Johnson Controls’ Sound & Vibration Lab in Solingen, Germany uses an artificial head for measuring inside car interiors.
A sound impression
Johnson Controls optimizes automotive seating noise quality through unparalleled sound management
Johnson Controls, the world’s leading manufacturer of vehicle seating and seating components, has very strict requirements for all-round high quality automotive seating sound impression. The Sound & Vibration Lab at Johnson Controls’ Solingen, Germany location employs a team of acoustic engineers who specialize in this complex task.
Integrated sound management includes sound design as an element of product development, in-house software and hardware for acoustic testing and a unique remote testing system. This facilitates the continuous, uninterrupted monitoring of 219 test benches at Johnson Controls’ manufacturing locations around the world, making the company the global leader in acoustic quality assurance in automotive seating.
“We encounter innumerable products with individual sounds in our everyday routines from morning to night – from the dependable noise of the cap of a shampoo bottle being closed and the crispy crunching of cornflakes in the mouth to the sonorous hum of an automotive seat when the height is adjusted,” said Stefan Lingnau, head of the Sound & Vibration Lab at Johnson Controls in Solingen.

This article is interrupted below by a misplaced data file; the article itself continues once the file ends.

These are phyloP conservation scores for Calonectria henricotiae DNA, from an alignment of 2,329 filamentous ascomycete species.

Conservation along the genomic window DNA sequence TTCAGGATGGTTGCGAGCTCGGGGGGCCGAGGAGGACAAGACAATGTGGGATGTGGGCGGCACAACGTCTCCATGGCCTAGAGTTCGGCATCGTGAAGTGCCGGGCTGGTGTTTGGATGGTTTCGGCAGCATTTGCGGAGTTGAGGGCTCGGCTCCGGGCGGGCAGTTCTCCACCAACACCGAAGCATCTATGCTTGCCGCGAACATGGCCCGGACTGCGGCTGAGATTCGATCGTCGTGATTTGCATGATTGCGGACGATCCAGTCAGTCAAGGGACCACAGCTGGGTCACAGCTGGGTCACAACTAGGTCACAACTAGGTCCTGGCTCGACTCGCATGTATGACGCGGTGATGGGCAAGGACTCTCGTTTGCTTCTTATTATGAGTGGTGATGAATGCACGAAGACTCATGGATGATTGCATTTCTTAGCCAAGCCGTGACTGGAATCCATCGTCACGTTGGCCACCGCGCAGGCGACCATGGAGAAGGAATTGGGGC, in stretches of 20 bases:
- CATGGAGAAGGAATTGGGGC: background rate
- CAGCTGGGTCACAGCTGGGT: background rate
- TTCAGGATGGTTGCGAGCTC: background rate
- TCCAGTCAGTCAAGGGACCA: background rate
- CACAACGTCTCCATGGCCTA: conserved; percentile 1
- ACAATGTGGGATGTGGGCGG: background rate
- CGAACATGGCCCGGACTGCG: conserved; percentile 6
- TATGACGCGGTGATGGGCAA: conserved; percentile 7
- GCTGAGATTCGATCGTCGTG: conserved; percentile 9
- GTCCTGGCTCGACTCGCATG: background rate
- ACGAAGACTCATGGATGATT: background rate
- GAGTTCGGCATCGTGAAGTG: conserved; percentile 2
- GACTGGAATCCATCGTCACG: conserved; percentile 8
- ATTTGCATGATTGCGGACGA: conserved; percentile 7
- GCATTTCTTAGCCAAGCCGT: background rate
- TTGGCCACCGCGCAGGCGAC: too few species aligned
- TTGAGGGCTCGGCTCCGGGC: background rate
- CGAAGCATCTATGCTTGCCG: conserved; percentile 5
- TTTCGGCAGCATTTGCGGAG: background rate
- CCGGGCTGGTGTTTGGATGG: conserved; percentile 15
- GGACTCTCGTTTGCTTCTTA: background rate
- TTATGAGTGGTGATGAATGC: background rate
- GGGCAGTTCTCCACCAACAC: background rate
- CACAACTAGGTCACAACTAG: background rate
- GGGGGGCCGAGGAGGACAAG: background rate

In all three cases, the manufacturer draws upon sound design to convince consumers acoustically of the effective functioning of the cap, the freshness of the cornflakes or the premium quality of the automotive seat.
The sound of a good automotive seat
As one of the most mechanically complex parts of an automotive interior, the vehicle seat has numerous sources of noise, including gears, rails, springs and electric drives. This is where the work starts for Lingnau and his team.